• Designated partners will be liable to sign and file the income tax return.

Some of the conditions for tax implication on LLP

  • Taxes are paid by partnership firms to their partners, but LLPs pay tax on the LLP itself.
  • Changing from partnership to LLP will not have any tax implications, except for the fact that (a) rights or obligations will not change and (b) assets and liabilities will not be altered.
  • A breach of any of the above conditions will be handled according to Section 45.
  • LLPs have more responsibility for their designated partners. Due to this, the tax return for the LLP will be signed by the designated partner. However, if the designated partner is not available, then any other partner may sign the income tax return of the Limited Liability Partnership (LLP).
  • The new healthcare program introduced as a form of business Limited Liability Partnership was taxed in the 2009-10 Budget.
  • Budget 2009-10 declared that LLPs are to be treated as Partnerships for income tax.

Change in definition of firm, partner & partnership

Budget 2009-10 had amended the definition of the terms Firm and Partners as follows:

  • The term company shall have the meaning given to it in the India Partnership Act 1932 and shall include a limited liability partnership as defined in the Limited Liability Partnership Act 2008.

Indian Partnership Act, 1932 defines partner as follows and shall include:

  • Anyone who is a minor has been admitted to the benefits of partnership;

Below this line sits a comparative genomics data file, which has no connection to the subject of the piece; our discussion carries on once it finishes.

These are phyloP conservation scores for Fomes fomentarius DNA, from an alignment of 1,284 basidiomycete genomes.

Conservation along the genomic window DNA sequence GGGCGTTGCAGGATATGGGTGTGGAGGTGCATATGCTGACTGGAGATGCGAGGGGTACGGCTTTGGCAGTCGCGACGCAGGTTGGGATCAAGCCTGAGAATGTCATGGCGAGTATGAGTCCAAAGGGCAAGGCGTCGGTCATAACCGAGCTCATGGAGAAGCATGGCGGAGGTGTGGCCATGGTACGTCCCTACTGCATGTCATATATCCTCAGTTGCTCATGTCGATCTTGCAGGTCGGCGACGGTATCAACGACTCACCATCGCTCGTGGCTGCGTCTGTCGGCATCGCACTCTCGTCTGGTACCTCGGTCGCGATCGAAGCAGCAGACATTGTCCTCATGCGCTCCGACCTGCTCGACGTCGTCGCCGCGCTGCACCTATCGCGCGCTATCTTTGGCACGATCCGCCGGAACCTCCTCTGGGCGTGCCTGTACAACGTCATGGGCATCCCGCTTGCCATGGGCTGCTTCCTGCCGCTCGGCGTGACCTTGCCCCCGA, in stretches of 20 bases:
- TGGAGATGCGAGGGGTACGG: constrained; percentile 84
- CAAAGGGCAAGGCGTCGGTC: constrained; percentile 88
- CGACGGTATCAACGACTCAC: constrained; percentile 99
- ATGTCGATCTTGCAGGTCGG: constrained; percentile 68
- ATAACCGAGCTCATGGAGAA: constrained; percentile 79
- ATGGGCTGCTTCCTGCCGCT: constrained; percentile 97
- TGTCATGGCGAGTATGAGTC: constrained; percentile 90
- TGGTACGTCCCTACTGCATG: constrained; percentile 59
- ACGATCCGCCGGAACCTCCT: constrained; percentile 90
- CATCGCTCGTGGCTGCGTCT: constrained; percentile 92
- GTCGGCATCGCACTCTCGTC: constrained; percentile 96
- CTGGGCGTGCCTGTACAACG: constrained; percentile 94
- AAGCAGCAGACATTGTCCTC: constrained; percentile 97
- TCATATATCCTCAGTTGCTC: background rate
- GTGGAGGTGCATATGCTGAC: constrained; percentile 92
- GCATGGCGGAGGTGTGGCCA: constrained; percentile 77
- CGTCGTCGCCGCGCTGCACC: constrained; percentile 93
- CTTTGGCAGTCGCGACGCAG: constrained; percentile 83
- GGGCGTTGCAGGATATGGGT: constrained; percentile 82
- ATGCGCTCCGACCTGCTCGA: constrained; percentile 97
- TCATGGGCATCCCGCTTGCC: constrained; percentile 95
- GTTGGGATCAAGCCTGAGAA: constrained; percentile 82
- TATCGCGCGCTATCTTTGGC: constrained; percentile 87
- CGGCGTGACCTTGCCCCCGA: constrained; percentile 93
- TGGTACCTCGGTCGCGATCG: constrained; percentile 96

• A partner of a limited liability partnership as defined by the Limited Liability Partnership Act of 2008.
  • The Partnership Act of India 1932 shall apply in addition to the Limited Liability Partnership Act of 2008, which defines what a partnership is.

Tax rate

  • A flat tax rate of 30% plus a 3% education levy.
  • Taxes on dividend distributions and alternate taxes without a minimum.
  • A Limited Liability Partnership must satisfy the following criteria under Section 148 of the Income Tax Act in order to be assessed as a firm under the Income Tax Act.
  • The legal existence of the LLP is evidenced by a written agreement, i.e., the LLP Agreement.
  • The deed identifies the individual shares of the partners.
  • To be submitted with the return of income for the partnership year in which it was formed, a certified copy of the LLP Agreement must be enclosed.
  • An updated copy of the revised LLP’s constitution or profit-sharing ratio may be required if changes occur in the previous year.
  • During the previous fiscal year, a return of income should be filed along with the agreement.
  • The LLP should not neglect to respond to notices sent by the income tax officer in order to complete the assessment of the LLP.

LLP can claim the following deductions

  • As long as the LLP has authorized such interest payments to partners agreement.
  • Salaries, bonuses, commissions, or remuneration (by whatever name they are called) to a working partner will be deductible if it is paid to an individual.
  • The amount of remuneration paid to such working partners must be authorized by the LLP Agreement, and cannot exceed the set limits. If Section 184 is not followed, no deductions are allowed for interest and remuneration. According to Section 185, this is the mandate.

Conclusion 

With India’s limited liability partnerships, foreign investors have the much-anticipated form of business organization that is free from double taxation and carries limited liability. According to the LLP Act, small and closely-held US companies will be able to target the rapidly growing Indian market with remarkable ease.

It is also susceptible to abuse, however, since it is a form of business structure. Private limited liability partnership agreements are probably the weakest link. OECD also identifies limited liability partnerships as corporate vehicles that can be misused since they are less regulated than corporations.

References